The bosses are also a lot of fun, and where you’ll likely accumulate a large number of deaths. Each of them have expansive movesets that will always keep you on your toes and that you’ll have to keep an eye on. You’ll spend a lot of time learning from these bosses and dying in the process, for example one of the bosses took me at least 10 attempts till I finally beat it, and even then it was mostly thanks to the boons that I had picked up during that run and I just barely did it… only to be killed by some rats about three minutes later (oops).

Just like other roguelikes, death plays a large part in the gameplay. Once you die you better get ready to say goodbye to your boons and the extra health you’ve accumulated as all of it will be gone by the time you resurrect. When you die you’ll arrive in the throne room of Hades where you’ll be ridiculed by the King of the Underworld himself. It is here that you’ll also learn more about why Zagreus is on this quest to the surface as well as meet other denizens of the Underworld who will no doubt give you support and encouragement to keep climbing. It’s also here where you’ll be able to spend the darkness you’ve accumulated during your previous runs to gain upgrades that will significantly help you during your next attempt to escape. It’s also here that you’ll be able to use the keys that you find during your trek towards the surface, these are mostly used to unlock more powerful upgrades that you can spend darkness on, as well as unlock other weapons. There are a total of six weapons for you to unlock in this game, each one carrying different movesets which leads a variety of different play styles. The one that I found myself using the most was the spear because of its fast moveset and long range.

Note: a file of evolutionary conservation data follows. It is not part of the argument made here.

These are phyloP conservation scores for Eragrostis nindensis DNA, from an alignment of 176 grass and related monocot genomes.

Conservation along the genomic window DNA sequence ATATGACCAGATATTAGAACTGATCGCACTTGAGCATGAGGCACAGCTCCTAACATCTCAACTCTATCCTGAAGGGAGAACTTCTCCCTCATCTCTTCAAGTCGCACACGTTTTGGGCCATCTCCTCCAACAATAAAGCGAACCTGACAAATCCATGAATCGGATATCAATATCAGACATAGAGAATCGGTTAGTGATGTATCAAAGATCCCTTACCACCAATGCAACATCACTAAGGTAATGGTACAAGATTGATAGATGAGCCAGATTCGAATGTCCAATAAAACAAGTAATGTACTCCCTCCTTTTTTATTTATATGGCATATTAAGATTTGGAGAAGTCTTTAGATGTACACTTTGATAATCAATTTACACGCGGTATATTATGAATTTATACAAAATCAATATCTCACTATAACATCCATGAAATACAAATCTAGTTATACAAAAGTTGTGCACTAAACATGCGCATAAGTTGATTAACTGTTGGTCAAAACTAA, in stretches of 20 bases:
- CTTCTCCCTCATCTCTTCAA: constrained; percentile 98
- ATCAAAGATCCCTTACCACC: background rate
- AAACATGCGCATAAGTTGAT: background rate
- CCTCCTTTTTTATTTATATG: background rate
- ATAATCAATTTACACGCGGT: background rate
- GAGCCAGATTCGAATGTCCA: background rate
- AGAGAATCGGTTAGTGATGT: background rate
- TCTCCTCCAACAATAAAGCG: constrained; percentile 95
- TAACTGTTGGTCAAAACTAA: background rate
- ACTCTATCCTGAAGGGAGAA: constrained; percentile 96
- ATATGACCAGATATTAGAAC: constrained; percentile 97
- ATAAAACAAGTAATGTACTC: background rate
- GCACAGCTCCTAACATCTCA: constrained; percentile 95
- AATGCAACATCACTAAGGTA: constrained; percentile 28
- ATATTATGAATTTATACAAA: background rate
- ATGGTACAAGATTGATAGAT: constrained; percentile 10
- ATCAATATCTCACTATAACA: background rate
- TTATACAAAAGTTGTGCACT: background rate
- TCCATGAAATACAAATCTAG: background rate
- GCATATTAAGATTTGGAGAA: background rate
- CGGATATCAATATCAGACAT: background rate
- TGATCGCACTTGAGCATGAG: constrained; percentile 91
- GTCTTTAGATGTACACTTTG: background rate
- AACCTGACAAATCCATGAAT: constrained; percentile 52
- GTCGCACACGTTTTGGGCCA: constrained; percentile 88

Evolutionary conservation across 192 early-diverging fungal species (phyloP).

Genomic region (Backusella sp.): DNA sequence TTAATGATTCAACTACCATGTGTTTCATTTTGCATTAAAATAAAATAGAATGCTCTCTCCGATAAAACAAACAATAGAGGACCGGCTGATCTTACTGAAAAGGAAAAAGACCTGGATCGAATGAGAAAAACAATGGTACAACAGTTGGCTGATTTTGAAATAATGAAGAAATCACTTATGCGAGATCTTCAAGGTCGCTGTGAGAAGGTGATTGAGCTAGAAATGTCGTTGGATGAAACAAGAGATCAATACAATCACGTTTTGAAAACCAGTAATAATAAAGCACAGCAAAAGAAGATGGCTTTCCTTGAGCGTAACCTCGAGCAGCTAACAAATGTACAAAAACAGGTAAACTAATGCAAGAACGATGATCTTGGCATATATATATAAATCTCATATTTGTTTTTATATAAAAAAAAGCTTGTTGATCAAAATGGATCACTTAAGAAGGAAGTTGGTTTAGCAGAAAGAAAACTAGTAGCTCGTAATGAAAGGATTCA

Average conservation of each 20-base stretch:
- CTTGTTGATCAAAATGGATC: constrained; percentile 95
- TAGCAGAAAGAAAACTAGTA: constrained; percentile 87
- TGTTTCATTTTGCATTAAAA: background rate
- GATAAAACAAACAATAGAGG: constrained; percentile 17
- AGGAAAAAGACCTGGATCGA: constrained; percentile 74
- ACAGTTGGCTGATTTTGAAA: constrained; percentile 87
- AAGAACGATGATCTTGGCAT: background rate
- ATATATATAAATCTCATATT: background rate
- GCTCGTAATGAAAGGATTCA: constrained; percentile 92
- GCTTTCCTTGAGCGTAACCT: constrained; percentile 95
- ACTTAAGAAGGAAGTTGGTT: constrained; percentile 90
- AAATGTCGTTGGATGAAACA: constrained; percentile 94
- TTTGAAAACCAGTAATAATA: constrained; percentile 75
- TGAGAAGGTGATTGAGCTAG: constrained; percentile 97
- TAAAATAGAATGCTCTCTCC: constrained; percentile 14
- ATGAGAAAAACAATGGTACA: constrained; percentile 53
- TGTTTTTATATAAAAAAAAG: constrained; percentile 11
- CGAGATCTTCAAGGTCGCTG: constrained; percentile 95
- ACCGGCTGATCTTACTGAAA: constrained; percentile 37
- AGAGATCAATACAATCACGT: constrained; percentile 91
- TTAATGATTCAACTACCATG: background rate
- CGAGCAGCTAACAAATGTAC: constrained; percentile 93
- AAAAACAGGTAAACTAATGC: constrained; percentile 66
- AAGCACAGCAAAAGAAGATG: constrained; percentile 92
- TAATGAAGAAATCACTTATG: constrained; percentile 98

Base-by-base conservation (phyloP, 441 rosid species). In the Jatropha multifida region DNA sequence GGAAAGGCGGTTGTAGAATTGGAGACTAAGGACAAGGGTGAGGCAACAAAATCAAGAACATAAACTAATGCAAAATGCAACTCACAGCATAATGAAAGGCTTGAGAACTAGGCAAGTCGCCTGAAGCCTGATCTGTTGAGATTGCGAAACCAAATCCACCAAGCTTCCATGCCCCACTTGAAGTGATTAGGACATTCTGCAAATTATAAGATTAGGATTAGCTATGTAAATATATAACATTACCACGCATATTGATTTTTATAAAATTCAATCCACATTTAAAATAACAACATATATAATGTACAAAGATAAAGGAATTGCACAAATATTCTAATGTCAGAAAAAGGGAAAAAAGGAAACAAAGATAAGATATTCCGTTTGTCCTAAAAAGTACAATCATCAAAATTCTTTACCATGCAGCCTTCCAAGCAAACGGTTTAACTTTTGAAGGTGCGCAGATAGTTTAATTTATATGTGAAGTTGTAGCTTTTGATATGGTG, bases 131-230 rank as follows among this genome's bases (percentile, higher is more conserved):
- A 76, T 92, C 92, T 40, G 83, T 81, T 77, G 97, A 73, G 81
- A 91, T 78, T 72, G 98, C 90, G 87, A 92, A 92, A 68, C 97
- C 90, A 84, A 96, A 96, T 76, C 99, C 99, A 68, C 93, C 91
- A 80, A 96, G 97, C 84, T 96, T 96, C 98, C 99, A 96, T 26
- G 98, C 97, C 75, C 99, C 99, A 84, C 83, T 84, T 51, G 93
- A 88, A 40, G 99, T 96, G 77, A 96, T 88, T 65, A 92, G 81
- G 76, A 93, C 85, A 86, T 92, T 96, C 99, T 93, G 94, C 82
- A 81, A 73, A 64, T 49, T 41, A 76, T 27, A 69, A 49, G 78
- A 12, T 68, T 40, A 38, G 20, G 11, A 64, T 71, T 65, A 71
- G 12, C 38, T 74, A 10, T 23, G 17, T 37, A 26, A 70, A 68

Whenever I died I never felt like it was the game being cheap and unfair and it always felt like my fault, thus each death felt like a lesson learned. While this is what I took out of it, it’s not gonna be the same for everyone, and some people (looking at you Calvin) will likely get easily frustrated from the number of times that they die, thus probably lessening the enjoyment factor of the game.